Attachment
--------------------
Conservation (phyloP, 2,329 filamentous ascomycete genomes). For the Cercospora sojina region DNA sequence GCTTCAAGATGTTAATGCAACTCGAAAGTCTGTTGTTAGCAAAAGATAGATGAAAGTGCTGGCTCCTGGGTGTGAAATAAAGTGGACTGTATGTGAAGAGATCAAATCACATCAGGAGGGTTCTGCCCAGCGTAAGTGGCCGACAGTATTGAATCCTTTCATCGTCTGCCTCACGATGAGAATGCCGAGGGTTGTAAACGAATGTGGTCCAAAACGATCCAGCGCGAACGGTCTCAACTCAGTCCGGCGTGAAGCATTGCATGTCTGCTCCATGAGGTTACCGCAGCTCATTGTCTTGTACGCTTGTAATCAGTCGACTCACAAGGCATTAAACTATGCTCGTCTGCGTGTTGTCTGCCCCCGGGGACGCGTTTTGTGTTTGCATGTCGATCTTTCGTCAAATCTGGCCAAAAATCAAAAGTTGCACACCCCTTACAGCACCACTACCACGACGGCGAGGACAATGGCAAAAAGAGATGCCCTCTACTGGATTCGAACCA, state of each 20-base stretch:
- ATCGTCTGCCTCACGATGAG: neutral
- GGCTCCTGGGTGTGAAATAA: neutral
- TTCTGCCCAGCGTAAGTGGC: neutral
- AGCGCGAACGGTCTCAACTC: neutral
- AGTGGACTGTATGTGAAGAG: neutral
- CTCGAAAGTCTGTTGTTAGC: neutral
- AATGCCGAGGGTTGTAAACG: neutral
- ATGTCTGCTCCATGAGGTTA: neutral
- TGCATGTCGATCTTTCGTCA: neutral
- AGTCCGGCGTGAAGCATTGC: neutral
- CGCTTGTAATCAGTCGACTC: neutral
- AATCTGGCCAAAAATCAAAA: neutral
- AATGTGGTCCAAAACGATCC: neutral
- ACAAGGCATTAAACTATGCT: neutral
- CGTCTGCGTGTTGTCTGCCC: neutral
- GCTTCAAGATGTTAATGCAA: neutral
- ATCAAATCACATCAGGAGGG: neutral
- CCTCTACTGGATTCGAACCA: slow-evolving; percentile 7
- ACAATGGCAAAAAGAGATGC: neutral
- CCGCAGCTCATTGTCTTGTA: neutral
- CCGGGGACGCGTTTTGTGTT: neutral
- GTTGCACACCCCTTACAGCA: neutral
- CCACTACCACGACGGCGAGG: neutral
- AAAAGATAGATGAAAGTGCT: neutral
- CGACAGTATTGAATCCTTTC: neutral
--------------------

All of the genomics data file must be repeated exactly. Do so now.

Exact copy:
Conservation (phyloP, 2,329 filamentous ascomycete genomes). For the Cercospora sojina region DNA sequence GCTTCAAGATGTTAATGCAACTCGAAAGTCTGTTGTTAGCAAAAGATAGATGAAAGTGCTGGCTCCTGGGTGTGAAATAAAGTGGACTGTATGTGAAGAGATCAAATCACATCAGGAGGGTTCTGCCCAGCGTAAGTGGCCGACAGTATTGAATCCTTTCATCGTCTGCCTCACGATGAGAATGCCGAGGGTTGTAAACGAATGTGGTCCAAAACGATCCAGCGCGAACGGTCTCAACTCAGTCCGGCGTGAAGCATTGCATGTCTGCTCCATGAGGTTACCGCAGCTCATTGTCTTGTACGCTTGTAATCAGTCGACTCACAAGGCATTAAACTATGCTCGTCTGCGTGTTGTCTGCCCCCGGGGACGCGTTTTGTGTTTGCATGTCGATCTTTCGTCAAATCTGGCCAAAAATCAAAAGTTGCACACCCCTTACAGCACCACTACCACGACGGCGAGGACAATGGCAAAAAGAGATGCCCTCTACTGGATTCGAACCA, state of each 20-base stretch:
- ATCGTCTGCCTCACGATGAG: neutral
- GGCTCCTGGGTGTGAAATAA: neutral
- TTCTGCCCAGCGTAAGTGGC: neutral
- AGCGCGAACGGTCTCAACTC: neutral
- AGTGGACTGTATGTGAAGAG: neutral
- CTCGAAAGTCTGTTGTTAGC: neutral
- AATGCCGAGGGTTGTAAACG: neutral
- ATGTCTGCTCCATGAGGTTA: neutral
- TGCATGTCGATCTTTCGTCA: neutral
- AGTCCGGCGTGAAGCATTGC: neutral
- CGCTTGTAATCAGTCGACTC: neutral
- AATCTGGCCAAAAATCAAAA: neutral
- AATGTGGTCCAAAACGATCC: neutral
- ACAAGGCATTAAACTATGCT: neutral
- CGTCTGCGTGTTGTCTGCCC: neutral
- GCTTCAAGATGTTAATGCAA: neutral
- ATCAAATCACATCAGGAGGG: neutral
- CCTCTACTGGATTCGAACCA: slow-evolving; percentile 7
- ACAATGGCAAAAAGAGATGC: neutral
- CCGCAGCTCATTGTCTTGTA: neutral
- CCGGGGACGCGTTTTGTGTT: neutral
- GTTGCACACCCCTTACAGCA: neutral
- CCACTACCACGACGGCGAGG: neutral
- AAAAGATAGATGAAAGTGCT: neutral
- CGACAGTATTGAATCCTTTC: neutral